“Tobi” Kareem whispered close to my ear. His foul breath was like a physical slap bringing me back to full consciousness. I tried to turn away, but then a voice in my head whispered mockingly “see the pot calling kettle black”. So I reluctantly grunted back instead.
I was pretty sure my sure my breath could wake a dead man. The thought made me smile. Strange how the mind works – to find humour in this dark place.
I could hear Kareem’s laboured breathing beside me as he struggled to somehow adjust his protracted prone position .
“e be like say Wunmi don craze o.”
How did I end up here?
The question had been reverberating in my head since the moment I’d regained consciousness and found myself lying helpless in this cold, damp cell, surrounded by the stench of fresh and decaying faeces, mixed in with the whimpering moans of my fellow captives, and the constant shuffling of feet by our captors above.
I can still remember closing from work sometime around 10:00 pm, and boarding a bus heading to Sango-Ota at the Oshodi Bus Stop. Traffic was light and I’d projected I would be home before 11:00 pm. I remember staring at the towering neon street lights glowing along the length of the bridge all the way to Bolade, and thinking to myself “Fashola has really transformed this place”. The only other thing I remember is feeling drowsy.
One moment I was in a bus hurrying home to my family and the next moment I’m lying here trapped in the den of ritual murderers. Living with the realisation that I will never see my family again.
The year is 2014. The last time I checked, it was June. I have no idea what day it is. Time is no longer measured in minutes and hours. It is measured only in heartbeats – here one moment and gone the next.
At first there were fourteen of us in the cell. We must have been charmed, because even though we were unbound and sometimes unguarded, we couldn’t move. We just lay there in the dirt waiting for them to return from wherever they went.
Our captors were six in number, at least those were the ones I’d seen – five men and a woman. Sometimes two of the men would enter our cell dressed somewhat like mad men. Laughing, they preyed on the women lying there helpless while we watched. It must have been another occult ritual, because once they were through, the woman slowly lost her mind. Or maybe it was the trauma of the absolute helplessness that drove the women insane – as was now happening with Wunmi.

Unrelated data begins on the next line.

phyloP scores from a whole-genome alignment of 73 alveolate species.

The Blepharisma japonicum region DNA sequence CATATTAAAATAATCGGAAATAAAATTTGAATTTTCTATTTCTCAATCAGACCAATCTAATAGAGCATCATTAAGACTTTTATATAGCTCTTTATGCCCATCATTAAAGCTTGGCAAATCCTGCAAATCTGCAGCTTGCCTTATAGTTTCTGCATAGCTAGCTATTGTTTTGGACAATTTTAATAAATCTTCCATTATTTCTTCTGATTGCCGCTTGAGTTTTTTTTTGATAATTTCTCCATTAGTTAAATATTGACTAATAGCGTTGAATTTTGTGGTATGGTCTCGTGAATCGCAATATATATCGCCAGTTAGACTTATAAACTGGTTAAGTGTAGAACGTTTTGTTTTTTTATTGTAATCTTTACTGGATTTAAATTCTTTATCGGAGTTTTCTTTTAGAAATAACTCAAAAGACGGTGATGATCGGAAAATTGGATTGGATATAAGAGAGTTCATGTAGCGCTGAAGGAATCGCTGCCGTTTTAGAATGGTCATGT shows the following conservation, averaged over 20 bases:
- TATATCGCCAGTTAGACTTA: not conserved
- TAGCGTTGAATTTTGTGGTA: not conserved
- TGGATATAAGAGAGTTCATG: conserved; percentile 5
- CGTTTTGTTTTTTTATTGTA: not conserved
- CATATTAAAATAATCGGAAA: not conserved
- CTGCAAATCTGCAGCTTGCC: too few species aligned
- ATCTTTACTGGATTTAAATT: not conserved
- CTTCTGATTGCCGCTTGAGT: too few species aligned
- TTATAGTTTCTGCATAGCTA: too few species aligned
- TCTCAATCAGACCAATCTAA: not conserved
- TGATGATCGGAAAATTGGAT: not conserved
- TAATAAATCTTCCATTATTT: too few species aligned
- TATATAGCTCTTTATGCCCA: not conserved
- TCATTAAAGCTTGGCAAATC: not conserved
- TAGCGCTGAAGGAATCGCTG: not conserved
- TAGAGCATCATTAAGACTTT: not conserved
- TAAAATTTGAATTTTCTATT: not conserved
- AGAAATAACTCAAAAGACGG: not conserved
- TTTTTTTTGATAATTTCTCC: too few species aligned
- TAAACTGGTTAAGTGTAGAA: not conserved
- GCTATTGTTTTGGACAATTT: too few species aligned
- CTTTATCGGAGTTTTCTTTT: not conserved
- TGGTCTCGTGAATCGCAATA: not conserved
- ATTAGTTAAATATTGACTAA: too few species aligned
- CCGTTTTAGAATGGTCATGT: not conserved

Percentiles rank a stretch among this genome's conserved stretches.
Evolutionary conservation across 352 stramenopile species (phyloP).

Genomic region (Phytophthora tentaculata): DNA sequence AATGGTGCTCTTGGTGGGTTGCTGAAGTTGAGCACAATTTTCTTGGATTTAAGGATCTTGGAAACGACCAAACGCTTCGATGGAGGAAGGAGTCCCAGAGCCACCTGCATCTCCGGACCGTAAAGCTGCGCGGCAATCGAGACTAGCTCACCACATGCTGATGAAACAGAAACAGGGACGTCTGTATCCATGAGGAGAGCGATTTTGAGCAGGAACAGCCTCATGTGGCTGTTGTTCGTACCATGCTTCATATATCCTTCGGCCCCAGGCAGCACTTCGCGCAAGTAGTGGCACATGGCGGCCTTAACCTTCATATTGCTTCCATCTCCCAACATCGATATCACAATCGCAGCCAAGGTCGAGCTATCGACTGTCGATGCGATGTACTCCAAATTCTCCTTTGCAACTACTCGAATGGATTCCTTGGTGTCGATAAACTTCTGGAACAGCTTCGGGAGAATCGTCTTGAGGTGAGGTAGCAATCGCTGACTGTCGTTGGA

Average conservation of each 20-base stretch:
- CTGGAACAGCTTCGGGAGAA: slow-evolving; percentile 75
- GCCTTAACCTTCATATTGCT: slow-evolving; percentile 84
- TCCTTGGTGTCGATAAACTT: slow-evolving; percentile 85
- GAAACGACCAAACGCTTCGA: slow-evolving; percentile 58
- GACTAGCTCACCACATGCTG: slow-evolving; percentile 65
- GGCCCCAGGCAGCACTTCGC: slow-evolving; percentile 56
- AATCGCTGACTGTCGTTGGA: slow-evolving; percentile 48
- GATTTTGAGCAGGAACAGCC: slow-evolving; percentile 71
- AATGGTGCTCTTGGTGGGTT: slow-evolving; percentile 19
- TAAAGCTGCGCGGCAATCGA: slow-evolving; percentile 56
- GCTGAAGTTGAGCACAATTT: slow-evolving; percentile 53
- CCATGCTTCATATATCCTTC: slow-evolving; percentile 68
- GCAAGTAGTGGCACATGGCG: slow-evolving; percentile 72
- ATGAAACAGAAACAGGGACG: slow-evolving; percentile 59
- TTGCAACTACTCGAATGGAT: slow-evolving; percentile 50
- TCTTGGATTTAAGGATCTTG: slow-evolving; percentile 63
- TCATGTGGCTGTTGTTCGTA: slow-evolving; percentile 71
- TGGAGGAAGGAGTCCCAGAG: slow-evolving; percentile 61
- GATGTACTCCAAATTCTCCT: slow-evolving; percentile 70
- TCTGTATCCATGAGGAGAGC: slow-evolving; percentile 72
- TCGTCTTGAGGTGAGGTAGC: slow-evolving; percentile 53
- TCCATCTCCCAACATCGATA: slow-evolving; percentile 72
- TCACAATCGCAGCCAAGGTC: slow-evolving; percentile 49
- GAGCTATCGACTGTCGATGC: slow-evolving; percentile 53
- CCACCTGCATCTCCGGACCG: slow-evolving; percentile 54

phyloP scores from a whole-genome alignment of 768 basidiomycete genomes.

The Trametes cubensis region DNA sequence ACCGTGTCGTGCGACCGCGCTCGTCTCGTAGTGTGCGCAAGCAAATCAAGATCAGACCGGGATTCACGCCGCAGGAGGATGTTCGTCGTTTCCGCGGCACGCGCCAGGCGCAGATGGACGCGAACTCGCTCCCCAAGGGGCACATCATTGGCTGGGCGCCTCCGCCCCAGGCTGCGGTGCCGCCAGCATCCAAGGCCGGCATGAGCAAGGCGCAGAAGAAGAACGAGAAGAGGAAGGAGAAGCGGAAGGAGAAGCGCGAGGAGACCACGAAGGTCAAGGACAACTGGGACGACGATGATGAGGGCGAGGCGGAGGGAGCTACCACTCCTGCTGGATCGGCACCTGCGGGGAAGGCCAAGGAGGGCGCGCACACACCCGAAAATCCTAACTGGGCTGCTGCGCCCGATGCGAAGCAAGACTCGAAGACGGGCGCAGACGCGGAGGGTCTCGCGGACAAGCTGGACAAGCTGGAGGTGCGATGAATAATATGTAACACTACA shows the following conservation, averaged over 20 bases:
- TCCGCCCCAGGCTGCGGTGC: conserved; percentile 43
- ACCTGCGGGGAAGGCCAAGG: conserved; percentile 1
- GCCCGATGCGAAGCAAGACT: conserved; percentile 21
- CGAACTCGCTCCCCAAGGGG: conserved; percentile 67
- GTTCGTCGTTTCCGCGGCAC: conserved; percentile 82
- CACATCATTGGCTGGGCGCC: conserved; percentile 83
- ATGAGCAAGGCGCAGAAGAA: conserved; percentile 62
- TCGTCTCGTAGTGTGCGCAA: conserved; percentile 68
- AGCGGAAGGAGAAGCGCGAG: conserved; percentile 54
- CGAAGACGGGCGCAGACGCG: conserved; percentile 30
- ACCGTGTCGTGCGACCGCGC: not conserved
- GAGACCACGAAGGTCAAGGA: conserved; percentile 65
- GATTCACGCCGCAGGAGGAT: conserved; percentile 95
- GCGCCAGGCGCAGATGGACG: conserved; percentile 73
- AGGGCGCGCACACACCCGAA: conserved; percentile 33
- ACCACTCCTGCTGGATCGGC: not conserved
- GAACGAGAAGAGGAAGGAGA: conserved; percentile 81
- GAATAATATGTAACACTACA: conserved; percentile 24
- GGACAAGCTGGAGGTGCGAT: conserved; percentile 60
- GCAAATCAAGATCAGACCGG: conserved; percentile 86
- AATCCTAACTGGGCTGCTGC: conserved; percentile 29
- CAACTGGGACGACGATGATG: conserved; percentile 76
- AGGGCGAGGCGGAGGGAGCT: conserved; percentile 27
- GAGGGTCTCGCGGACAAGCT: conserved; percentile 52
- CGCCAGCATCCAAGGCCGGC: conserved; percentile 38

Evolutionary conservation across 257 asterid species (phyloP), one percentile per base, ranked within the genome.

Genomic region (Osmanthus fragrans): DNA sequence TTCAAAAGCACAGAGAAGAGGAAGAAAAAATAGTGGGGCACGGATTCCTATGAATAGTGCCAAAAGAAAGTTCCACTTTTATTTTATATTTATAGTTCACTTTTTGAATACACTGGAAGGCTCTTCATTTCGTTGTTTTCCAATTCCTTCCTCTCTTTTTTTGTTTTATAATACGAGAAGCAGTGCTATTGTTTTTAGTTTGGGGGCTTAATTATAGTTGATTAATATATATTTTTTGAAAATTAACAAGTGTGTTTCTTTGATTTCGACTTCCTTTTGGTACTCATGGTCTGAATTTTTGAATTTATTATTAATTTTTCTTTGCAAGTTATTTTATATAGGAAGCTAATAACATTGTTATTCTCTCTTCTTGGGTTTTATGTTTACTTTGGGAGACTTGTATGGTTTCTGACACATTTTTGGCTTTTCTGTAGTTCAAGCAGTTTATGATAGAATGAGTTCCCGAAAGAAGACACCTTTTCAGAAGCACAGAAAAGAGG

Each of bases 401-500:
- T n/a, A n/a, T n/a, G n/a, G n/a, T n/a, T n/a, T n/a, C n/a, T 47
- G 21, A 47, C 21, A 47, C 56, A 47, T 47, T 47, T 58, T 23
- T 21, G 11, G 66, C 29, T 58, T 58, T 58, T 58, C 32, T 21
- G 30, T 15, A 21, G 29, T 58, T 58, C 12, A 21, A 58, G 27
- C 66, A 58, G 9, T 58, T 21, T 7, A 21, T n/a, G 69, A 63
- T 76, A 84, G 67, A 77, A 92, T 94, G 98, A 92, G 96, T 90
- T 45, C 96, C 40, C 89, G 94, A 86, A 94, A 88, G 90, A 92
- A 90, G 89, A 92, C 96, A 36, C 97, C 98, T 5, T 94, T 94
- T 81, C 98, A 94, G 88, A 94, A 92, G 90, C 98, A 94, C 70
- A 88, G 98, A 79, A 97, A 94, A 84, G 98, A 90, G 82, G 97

The other three men – even now that it’s over, I still have nightmares of them, their hideous twisted grinning faces smeared with blood. They were the butchers.
Why did Kareem have to tell me of Wunmi’s breakdown? This was not out of pity. In a way, I felt it was an easier way out of this hell into which we had been drawn. At this moment, to me, she was the lucky one.
From time to time the butchers would enter the cellar accompanied by a smallish man with crossed eyes, dressed with large beads around his neck and ankles, a long white cloth around his waist. They called him Eru-iku.
Eru-iku would mutter some incantations as he looked around, then suddenly point at one of us. Swiftly, the butchers would descend upon him or her, dragging the helpless body out of the cell. And then came the screams punctuated by the dull thumping sound of iron against concrete. In the case of a woman, the screams went on longer. I can still hear them.
This was our life. The blood curling screams became the songs of birds at sunrise; the ever-present scent of faeces and decaying flesh, our garden of roses; the faces of our captors and the knowledge that when we were dragged out of our cell, we would not be coming back, this was our reality.
We were fed little, left over scraps of chicken tossed on the dirt floor beside our waste. The butchers would make us eat those bones, flogging us with canes until we swallowed the scraps to escape the pain. And then they would laugh at our broken bodies, lying trembling in the dirt.
And then freedom came. There we were, lying in our own mixture of blood and faeces. Myself, Kareem and Wunmi – barely human, the last three.
“Did you hear that?” Kareem whispered suddenly
“What?” I groaned wearily.
It suddenly hit me that Wunmi had stopped laughing, and there was a strange stillness in the air above us. And then I heard it. The crack of a gunshot echoed in the distance, and then there was another, and another and then I heard shouting.
“They are coming” Wunmi cooed in a sing-song voice.
I could hear the thumping sound of feet moving above us. Then Kareem started laughing.
“Help!” I tried to call out, but my voice was hoarse and weak.
“Help!” Kareem joined in. “We are here o!” Together we cried and cried with all our strength, even Wunmi joined in. Until finally the door opened.
They say it was the townspeople who rescued us, after one of their okada riders got abducted by the two mad men. A phone call from his cellphone led them to the place. Wunmi died on our way to the hospital. According to the police, the butchers were burnt alive, screaming until they died. Only the woman, the one they called “Aunty”, escaped.
We were in the cell for over three months before our freedom came. And now that it has, I feel nothing.
I lived with death for three months. The land of the living feels strange.